Archive for the ‘Tom Dooley’ Category

Where Are They Now? Tom Dooley

January 13, 2009

While many US fans are still crestfallen over Neven Subotic’s decision to play for Serbia, perhaps now is a good time to remember how we’ve benefited from similar decisions by players who chose to play for the Stars and Stripes. I can’t think of a better example than Tom Dooley

I must admit that Dooley is still one of my favorite players ever to pull on a US jersey. He, along with the wave of Tab Ramos, Eric Wynalda, John Harkes, and others carried the USA up the next level, setting the stage for much of what has followed.

His playing career included stints at FC FC Homburg (1983-1988), FC Kaiserslautern (1988-1993), Bayer Leverkusen (1994-1995), Schalke 04 (1995-1997), Columbus Crew (1997-2000), and the MetroStars (2001). He then went on to coach Second Bundesliga side Saarbrucken (2002-2003). At Kaiserslautern he led the team to the 1990 German Cup and 1991 Bundesliga title, In 1997, he won the UEFA Cup with Schalke 04.

Along the way the speedy defender earned 81 caps for the USA, scoring seven goals in the process. In 1993, he was named the US Soccer Athlete of the Year, and later he captained the US national team in the 1994 and 1998 World Cups .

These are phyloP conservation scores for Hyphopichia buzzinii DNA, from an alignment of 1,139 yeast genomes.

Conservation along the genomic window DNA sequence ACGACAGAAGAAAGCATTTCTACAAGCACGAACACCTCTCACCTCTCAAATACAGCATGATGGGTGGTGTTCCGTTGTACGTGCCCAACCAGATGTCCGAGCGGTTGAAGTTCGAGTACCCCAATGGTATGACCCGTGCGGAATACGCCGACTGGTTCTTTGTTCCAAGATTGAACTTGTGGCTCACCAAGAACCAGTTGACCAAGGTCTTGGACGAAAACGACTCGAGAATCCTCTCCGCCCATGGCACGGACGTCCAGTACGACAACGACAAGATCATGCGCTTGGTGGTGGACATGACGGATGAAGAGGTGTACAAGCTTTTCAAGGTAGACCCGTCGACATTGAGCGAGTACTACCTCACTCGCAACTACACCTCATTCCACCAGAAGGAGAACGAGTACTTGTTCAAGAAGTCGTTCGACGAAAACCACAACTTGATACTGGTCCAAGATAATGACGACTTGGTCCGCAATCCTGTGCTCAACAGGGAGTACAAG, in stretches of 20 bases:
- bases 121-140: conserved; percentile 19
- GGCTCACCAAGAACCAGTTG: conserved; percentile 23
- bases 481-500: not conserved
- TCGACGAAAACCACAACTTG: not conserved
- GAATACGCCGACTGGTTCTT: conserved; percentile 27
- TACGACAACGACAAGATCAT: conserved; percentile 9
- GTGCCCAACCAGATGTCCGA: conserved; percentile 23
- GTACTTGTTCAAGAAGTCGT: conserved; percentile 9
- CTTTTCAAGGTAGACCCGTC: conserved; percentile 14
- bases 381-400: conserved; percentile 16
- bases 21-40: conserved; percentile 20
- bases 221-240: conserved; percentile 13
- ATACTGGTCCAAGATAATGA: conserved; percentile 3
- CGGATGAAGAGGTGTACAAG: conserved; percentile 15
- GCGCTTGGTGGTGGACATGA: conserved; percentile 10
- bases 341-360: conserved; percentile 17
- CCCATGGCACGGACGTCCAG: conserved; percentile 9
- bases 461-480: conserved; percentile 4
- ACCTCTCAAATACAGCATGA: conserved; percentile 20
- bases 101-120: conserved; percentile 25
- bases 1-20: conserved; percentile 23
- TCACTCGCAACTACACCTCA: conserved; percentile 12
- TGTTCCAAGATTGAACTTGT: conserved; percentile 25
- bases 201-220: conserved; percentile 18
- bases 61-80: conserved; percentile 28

But Dooley, the son of a German mother and an American serviceman, first longed to play for Germany. He had led the small club FC Homburg to win promotion to the Bundesliga, then moved to Kaiserslautern where he hoped to get noticed and called by the German national team – a call which never came.

“I was gutted,” Dooley recalls. “Three times I was on the verge of being called in, but each time I suffered serious injuries and the chance went begging. I despaired that I would never play international football, but my wife assured me, ‘there must be a reason for it.”

So Dooley dug in and focused on his club team, helping them to win the 1990 German Cup and 1991 Bundesliga championship.

Then, in 1993, US Soccer contacted Dooley when someone pointed out that he had an American father and may qualify for citizenship. Dooley remembered that “They came to ask more questions and eventually I was invited to join the US team. I had to run around like a mad man and get my passport in order and learn some basic English.”

But Dooley was happy to have found his own soccer family; “It was a great time and so much fun. We were together for a year, and it was amazing. We brought the game of soccer into the public consciousness in America.”

And anyone who watched how hard and focused Dooley played in the USA jersey would never guess that he was once a youngster who had longed to play for Germany.